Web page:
Nanotechnology Now

Our NanoNews Digest Sponsors


Heifer International

Wikipedia Affiliate Button


DHgate

Home > Press > Reducing ion exchange particles to nano-size shows big potential: Sometimes bigger isn't better

Abstract:
Researchers at the U.S. Department of Energy's Savannah River National Laboratory have successfully shown that they can replace useful little particles of monosodium titanate (MST) with even tinier nano-sized particles, making them even more useful for a variety of applications.

Reducing ion exchange particles to nano-size shows big potential: Sometimes bigger isn't better

Aiken, SC | Posted on January 30th, 2012

MST is an ion exchange material used to decontaminate radioactive and industrial wastewater solutions, and has been shown to be an effective way to deliver metals into living cells for some types of medical treatment. Typically, MST, and a modified form known as mMST developed by SRNL and Sandia National Laboratories, are in the form of fine powders, spherically-shaped particles about 1 to 10 microns in diameter (a micron is one-millionth of a meter).

"By making each particle smaller," says Dr. David Hobbs of SRNL, lead of the research project, "you increase the amount of surface area, compared to the overall volume of the particle. Since the particle surface is where reactions take place, you've increased the MST's working area." For example, a 10-nanometer particle has a surface area-to-volume ratio that is 1000 times that of a 10-micron particle. Thus, this project sought to synthesize titanate materials that feature nano-scale particle sizes (1 - 200 nm). After successfully synthesizing nanosize titanates, the team investigated and found that the smaller particles do indeed exhibit good ion exchange characteristics. They also serve as photocatalysts for the decomposition of organic contaminants and are effective platforms for the delivery of therapeutic metals.

Dr. Hobbs and his partners in the project examined three methods of producing nano-sized particles, resulting in three different shapes. One is a sol-gel method, similar to the process used to produce "normal" micron-sized MST particles, but using surfactants and dilute concentrations of reactive chemicals to control particle size. This method resulted in spherical particles about 100 - 150 nm in diameter.

A second method started with typical micron-sized particles, then delaminated and "unzipped" them to produce fibrous particles about 10 nm in diameter and 100 - 150 nm long. The third method, which had been previously reported in the scientific literature, was a hydrothermal technique that produced nanotubes with a diameter of about 10 nm and lengths of about 100 -500 nm.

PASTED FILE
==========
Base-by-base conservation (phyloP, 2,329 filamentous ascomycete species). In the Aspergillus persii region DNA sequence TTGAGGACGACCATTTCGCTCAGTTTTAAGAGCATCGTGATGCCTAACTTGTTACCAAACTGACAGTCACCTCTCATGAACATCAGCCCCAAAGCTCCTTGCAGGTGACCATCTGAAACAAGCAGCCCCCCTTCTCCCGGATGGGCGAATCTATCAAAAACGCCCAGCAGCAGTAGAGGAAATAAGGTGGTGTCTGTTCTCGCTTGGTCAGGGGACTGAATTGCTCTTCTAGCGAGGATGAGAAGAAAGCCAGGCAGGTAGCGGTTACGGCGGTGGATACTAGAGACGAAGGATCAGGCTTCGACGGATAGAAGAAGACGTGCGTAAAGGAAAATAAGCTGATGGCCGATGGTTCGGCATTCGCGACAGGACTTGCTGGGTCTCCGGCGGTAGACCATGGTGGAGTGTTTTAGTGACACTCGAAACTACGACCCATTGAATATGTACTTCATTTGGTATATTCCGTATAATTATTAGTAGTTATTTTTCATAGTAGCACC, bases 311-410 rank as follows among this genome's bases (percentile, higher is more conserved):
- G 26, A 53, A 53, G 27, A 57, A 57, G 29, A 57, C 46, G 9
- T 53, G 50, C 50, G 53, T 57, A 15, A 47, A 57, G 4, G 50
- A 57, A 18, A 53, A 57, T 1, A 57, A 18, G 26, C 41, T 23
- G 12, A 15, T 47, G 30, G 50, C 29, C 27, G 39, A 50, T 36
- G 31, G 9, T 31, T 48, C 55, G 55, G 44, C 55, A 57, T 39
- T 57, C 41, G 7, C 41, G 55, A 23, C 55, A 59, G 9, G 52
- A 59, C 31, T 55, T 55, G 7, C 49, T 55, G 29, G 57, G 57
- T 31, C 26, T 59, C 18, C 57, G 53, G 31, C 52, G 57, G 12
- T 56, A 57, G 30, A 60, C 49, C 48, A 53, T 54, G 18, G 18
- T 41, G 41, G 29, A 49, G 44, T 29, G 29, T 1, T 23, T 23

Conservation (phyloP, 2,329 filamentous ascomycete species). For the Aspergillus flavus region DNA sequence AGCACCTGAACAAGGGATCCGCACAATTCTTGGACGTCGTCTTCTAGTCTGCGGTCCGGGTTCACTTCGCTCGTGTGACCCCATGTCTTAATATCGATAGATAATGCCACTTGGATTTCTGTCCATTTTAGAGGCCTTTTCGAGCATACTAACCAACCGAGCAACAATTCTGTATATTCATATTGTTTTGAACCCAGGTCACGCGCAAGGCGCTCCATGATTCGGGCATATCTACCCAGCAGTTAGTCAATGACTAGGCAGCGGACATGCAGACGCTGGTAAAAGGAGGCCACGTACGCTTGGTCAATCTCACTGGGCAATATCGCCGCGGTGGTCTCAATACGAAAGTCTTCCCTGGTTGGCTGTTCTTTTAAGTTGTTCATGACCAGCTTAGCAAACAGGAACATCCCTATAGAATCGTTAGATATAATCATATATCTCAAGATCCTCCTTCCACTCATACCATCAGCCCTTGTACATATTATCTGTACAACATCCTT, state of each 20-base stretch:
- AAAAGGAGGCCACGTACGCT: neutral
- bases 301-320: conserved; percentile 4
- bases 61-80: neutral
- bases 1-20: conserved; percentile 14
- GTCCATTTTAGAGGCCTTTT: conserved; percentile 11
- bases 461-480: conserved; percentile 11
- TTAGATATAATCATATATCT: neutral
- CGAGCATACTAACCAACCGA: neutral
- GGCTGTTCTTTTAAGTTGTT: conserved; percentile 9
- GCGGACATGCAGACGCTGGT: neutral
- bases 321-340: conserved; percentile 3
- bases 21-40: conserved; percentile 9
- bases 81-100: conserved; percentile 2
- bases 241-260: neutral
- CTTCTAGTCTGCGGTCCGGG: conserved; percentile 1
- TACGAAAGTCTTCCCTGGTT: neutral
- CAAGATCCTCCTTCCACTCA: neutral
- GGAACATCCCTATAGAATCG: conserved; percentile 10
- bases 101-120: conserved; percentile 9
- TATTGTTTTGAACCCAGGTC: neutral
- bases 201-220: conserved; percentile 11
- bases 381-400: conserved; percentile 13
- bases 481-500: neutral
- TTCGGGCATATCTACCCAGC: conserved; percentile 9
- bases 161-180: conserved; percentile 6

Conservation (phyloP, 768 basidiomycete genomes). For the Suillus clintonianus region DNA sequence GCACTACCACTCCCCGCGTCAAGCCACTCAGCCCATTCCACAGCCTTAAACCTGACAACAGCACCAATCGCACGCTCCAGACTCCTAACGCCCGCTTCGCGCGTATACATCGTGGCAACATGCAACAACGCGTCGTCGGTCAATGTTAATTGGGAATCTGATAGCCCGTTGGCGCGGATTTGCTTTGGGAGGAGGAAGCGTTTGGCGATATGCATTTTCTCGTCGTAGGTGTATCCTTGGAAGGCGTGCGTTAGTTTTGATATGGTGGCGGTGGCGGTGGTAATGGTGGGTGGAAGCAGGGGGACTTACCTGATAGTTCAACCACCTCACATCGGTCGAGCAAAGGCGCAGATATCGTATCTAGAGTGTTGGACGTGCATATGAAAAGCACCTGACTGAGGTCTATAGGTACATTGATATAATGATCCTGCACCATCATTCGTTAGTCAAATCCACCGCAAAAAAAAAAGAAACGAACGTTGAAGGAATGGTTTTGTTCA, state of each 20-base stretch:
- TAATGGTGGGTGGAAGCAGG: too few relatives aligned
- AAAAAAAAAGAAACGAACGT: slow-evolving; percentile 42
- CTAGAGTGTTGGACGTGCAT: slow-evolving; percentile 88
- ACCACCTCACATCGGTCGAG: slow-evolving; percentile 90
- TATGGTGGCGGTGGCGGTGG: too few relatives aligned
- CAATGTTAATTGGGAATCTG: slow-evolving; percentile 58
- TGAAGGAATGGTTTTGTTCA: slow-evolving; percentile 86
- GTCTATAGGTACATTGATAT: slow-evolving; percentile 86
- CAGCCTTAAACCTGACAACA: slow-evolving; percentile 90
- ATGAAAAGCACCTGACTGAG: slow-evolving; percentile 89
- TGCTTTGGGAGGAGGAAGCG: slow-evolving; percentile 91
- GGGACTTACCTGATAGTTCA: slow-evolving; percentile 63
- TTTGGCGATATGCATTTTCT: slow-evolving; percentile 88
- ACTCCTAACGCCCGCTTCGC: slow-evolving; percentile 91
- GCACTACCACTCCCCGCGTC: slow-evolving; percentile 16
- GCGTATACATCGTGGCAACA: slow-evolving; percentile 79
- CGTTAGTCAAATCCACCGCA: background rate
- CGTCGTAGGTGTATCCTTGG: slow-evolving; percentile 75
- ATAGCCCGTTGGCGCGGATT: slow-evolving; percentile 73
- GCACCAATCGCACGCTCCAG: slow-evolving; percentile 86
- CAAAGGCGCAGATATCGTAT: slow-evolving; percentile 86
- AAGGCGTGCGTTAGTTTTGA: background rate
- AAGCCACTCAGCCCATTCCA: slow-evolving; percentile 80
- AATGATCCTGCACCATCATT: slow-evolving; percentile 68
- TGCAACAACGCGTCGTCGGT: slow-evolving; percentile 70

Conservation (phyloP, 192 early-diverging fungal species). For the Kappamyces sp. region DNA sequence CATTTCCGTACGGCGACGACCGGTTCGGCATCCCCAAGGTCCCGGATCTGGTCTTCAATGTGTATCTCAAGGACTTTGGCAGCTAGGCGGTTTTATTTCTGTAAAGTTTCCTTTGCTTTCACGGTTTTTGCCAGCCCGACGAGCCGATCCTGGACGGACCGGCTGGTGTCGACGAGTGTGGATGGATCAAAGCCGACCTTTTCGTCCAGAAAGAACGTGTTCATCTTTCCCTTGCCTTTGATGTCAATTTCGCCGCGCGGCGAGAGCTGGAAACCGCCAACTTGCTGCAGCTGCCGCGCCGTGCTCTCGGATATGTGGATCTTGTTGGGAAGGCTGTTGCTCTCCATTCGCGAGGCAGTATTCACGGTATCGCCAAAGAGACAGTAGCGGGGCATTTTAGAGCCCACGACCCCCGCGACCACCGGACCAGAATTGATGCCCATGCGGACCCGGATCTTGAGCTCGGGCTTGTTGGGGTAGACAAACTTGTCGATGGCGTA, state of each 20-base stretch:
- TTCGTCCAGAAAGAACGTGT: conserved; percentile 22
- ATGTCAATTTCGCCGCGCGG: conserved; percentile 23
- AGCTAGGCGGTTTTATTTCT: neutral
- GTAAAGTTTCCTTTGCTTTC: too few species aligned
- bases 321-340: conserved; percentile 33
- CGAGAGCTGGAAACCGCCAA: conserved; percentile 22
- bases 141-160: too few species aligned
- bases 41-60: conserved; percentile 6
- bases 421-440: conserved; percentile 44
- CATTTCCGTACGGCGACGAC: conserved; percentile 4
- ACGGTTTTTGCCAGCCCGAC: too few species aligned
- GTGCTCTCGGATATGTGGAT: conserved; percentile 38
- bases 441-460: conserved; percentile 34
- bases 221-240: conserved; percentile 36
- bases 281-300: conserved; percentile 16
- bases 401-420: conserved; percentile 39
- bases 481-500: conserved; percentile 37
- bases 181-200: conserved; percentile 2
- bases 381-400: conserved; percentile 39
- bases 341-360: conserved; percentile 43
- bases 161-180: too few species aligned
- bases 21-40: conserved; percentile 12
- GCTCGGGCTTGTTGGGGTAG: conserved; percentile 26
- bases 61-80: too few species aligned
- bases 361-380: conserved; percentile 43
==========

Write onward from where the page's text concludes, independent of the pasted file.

The team had considerable expertise in working with MST, having previously modified it with peroxide to form mMST, which exhibits enhanced performance in removing certain contaminants from radioactive waste and delivering metals for medical treatment. Nanosize MST produced by all three methods was successfully converted to the peroxide-modified form. As with micron-sized titanates, the peroxide-modified nanosize titanates exhibit a yellow color. The intensity of the yellow color appeared less intense with the hydrothermally produced nanotubes, suggesting the chemically resistant surface of the nanotubes may limit conversion to mMST.

Testing confirmed that the materials function as effective ion exchangers. For example, the spherical nanoMST and nanotube samples and their respective peroxide-modified forms remove strontium and actinides from alkaline high-level waste radioactive waste. Under weakly acidic conditions, the nanosize titanates and peroxotitanates removed more than 90% of 17 different metal ions.

The "unzipped" titanates and their peroxide-modified forms proved to be particularly good photocatalysts for the decomposition of organic contaminants.

Screening in-vitro tests showed that both nano-size and micron-size metal-exchanged titanates inhibit the growth of a number of oral cancer and bacterial cell lines. The mechanism of inhibition is not known, but preliminary scanning electron microscopy results suggest that the titanates may be interacting directly with the wall of the nucleus to deliver sufficient metal ion concentration to the cell nucleus to inhibit cell replication.

In addition to Dr. Hobbs, the team included M. C. Elvington, M. H. Tosten, K. M. L. Taylor-Pashow of SRNL; J. Wataha of the University of Washington; and M. D. Nyman of Sandia National Laboratories.

This work was funded under SRNL's Laboratory Directed Research & Development program, which supports highly innovative and exploratory research aligned with the Laboratory's priorities.

####

About DOE/Savannah River National Laboratory
SRNL is DOE's applied research and development national laboratory at the Savannah River Site. SRNL puts science to work to support DOE and the nation in the areas of environmental stewardship, national security, and clean energy. The management and operating contractor for SRS and SRNL is Savannah River Nuclear Solutions, LLC.

For more information, please click here

Contacts:
Angeline French

803-725-2854

Copyright © DOE/Savannah River National Laboratory

If you have a comment, please Contact us.

Issuers of news releases, not 7th Wave, Inc. or Nanotechnology Now, are solely responsible for the accuracy of the content.

Bookmark:
Delicious Digg Newsvine Google Yahoo Reddit Magnoliacom Furl Facebook

Related News Press

Imaging

Oxford Instruments Asylum Research and McGill University Announce the McGill AFM Summer School and Workshop, May 12-13, 2016 May 4th, 2016